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Ancients of Days
The Second Book of Confluence

Paul J. McAuley
Victor Gollancz, 320 pages -- Avon EOS, 400 pages

Ancients of Days
Ancients of Days
Paul J. McAuley
Paul J. McAuley was born in England in 1955 and currently lives in Scotland. He worked as a researcher in biology in various universities before going to St. Andrew's University as a lecturer in botany for 6 years. He's chosen to move on to become a full-time writer.

His first novel, Four Hundred Billion Stars, won the Philip K. Dick Memorial Award and several subsequent novels have been nominated for the Arthur C. Clarke Award, winning one for Fairyland which also won the 1997 John W. Campbell Memorial Award for Best SF Novel. His short story, "The Temptation of Dr. Stein," won the British Fantasy Award. Pasquale's Angel won the very first Sidewise Award for Alternate History (Long Form) in 1996. McAuley also produces a regular review column for Interzone and contributes reviews to Foundation.

Paul J. McAuley Website
ISFDB Bibliography
SF Site Reading List: Paul J. McAuley
SF Site Review: The Invisible Country
SF Site Review: Child Of The River
SF Site Review: Fairyland
SF Archive: Paul J. McAuley
Star Makers - Paul J. McAuley
Mark/Space: Paul J.McAuley

Past Feature Reviews
A review by Neil Walsh

Sometimes I think McAuley must write with multi-coloured ink. Sometimes I can see -- even taste -- the colours on the page, despite the fact that my copy is only plain old black and white print. The vividness of his writing builds more solid images in the reader's mind than any more visual medium such as painting or film could achieve. Sometimes these images are so outlandish that I think any attempt to render them into a more visual medium might only prove to be a disappointment to the imagination.

Ancients of Days has been out in the UK since last year (1998) from Victor Gollancz. It is scheduled for North American release in July 1999 by Avon. McAuley has assured us that Confluence will be a trilogy (and no more) with the third volume, Shrine of Stars, scheduled for UK publication in September 1999 by Gollancz, and presumably to appear sometime in North America in the year 2000 from Avon.

The idea for Confluence originated from McAuley's novelette, "Recording Angel," which appeared in Greg Bear's 1995 anthology, New Legends, from Legend/Tor. "Recording Angel" was selected as one of the best stories of the year by Gardner Dozois and appeared in The Year's Best SF 13 (1996). In his intro to McAuley's story, Dozois says:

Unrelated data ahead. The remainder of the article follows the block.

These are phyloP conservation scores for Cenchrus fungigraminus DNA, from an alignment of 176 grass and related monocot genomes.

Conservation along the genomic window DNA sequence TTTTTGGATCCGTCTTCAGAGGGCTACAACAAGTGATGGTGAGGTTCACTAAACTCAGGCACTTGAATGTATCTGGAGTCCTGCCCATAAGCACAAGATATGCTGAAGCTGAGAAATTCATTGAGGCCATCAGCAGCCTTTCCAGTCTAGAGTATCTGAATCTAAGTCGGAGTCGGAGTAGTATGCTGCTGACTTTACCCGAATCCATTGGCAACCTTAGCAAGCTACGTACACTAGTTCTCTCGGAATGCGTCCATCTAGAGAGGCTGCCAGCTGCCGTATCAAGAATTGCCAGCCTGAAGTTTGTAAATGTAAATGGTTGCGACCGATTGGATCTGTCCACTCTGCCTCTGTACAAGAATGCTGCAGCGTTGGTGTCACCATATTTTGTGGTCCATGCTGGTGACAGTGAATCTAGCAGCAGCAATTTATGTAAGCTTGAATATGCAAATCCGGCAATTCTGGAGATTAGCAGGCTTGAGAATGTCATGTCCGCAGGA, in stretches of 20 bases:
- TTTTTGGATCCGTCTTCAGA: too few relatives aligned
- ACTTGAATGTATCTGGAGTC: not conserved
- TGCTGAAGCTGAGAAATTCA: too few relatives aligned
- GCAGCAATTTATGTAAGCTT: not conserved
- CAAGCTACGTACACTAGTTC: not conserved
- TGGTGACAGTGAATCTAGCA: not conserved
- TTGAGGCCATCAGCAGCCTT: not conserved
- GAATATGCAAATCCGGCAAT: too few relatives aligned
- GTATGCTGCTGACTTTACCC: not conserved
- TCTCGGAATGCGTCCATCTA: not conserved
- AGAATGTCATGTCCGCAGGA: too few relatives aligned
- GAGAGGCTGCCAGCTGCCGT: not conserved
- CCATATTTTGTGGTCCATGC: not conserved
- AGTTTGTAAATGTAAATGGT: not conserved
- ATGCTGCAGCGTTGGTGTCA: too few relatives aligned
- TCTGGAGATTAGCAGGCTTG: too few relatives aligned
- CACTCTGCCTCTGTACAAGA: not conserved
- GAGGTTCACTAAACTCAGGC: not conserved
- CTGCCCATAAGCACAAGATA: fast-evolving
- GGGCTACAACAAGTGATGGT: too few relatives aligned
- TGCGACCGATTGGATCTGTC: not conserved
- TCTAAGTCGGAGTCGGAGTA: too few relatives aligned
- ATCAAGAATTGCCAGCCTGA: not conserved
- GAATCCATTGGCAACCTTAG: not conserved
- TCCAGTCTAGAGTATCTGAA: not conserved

"it comes as close as anything I've seen to effectively capturing at least some of the mood and tone of Cordwainer Smith's best work."
[Editor's note: Dozois is a serious CS fan, so this is rather high praise.]

The Second Book of Confluence assumes you have read the first volume, Child of the River, and I shall assume likewise. (If you haven't, no doubt you will be very confused by Ancients of Days.)

Yama's adventures continue. Relationships forged in the first volume also develop, and new and equally interesting characters -- both friends and enemies -- are introduced. Yama is growing into maturity on two levels: by growing into his psychological adulthood; and by increasing the mastery of his unique ability to manipulate the machines left behind by the Preservers. His quest remains constant: to find out who he really is and to discover his own people, if indeed they still exist. The route to this goal, however, is as convoluted as the River is straight.

Throughout both books, I occasionally found myself wondering what the purpose might be for some of Yama's tangential adventures. Because even more than being a writer of vivid images and fantastic imagination, McAuley is an intelligent writer. He offers insightful comment -- both direct and indirect -- on such basic human issues as books, reading and learning; evolution and stagnation; tradition and innovation; growing old; and, of course, the cornerstone of civilization, bureaucracy. And, whether he actually is, he always at least gives the impression that he is writing with a purpose.

Sometimes Yama's adventures seem to be mere diversions, serving no purpose other than to show us yet more wonders in the artificial world of Confluence. Sometimes during the course of my reading I began to wonder if the author had lost himself in the maze of his own creativity. However, I can't say that I didn't enjoy any of the tangents or that I didn't appreciate any of the wonders, and occasionally the images from an earlier adventure reappear later on with new meaning.

And, after all, it would have been a completely different -- and rather more dull -- story if Odysseus had sailed directly home after the Trojan War, or if Frodo had taken the ring straight to Mordor without incident.

Many questions are finally answered in this second volume of the trilogy. Although a picture begins to form in the reader's mind, during the course of Yama's story, of what kind of a world Confluence actually is, some of that speculation is confirmed in Ancients of Days. And some surprises are revealed. To say more would be to risk spoiling the enjoyment of anyone who has not yet joined this adventure...

Ancients of Days is as colourful, exciting, adventurous and introspective as Child of the River. It offers everything you could wish for in a grand "science fantasy" epic -- except a resolution. For that, we'll have to wait for the third and final volume.

Copyright © 1999 by Neil Walsh

Neil Walsh is the Reviews Editor for the SF Site. He lives in contentment, surrounded by books, in Ottawa, Canada.

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